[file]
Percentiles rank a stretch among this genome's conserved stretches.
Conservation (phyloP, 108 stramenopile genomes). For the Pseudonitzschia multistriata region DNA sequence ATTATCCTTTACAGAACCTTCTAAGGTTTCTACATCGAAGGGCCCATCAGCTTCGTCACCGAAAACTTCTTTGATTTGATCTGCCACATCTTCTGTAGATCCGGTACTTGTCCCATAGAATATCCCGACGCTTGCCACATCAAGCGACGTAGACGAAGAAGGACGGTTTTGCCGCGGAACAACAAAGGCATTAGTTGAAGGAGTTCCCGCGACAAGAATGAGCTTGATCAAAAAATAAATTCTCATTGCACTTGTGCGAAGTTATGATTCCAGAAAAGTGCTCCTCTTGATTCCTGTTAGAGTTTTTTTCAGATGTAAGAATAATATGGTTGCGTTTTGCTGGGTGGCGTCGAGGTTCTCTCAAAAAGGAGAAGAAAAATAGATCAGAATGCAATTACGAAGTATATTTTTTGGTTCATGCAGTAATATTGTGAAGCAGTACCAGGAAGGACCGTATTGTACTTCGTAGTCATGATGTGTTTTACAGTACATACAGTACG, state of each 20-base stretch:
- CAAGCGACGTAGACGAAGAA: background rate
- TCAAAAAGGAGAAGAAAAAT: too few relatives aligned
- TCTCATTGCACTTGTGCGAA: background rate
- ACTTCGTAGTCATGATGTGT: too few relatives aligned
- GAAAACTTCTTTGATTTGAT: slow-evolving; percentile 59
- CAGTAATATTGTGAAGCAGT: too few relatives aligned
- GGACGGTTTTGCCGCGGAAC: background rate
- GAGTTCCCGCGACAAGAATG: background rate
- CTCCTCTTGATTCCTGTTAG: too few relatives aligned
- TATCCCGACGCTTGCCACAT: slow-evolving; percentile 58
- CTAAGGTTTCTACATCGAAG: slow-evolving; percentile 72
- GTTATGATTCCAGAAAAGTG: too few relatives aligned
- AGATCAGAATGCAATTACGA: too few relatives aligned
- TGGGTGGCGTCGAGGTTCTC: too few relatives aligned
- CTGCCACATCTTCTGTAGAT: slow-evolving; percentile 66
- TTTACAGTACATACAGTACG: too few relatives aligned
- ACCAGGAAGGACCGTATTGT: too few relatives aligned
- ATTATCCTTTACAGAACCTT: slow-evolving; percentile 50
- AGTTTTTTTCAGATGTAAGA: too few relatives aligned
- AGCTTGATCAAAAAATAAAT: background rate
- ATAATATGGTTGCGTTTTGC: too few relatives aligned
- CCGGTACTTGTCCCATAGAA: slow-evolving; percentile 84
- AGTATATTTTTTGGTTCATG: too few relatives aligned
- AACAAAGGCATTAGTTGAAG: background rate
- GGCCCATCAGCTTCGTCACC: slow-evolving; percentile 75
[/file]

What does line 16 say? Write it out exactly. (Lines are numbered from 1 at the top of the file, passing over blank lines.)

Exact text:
- TGGGTGGCGTCGAGGTTCTC: too few relatives aligned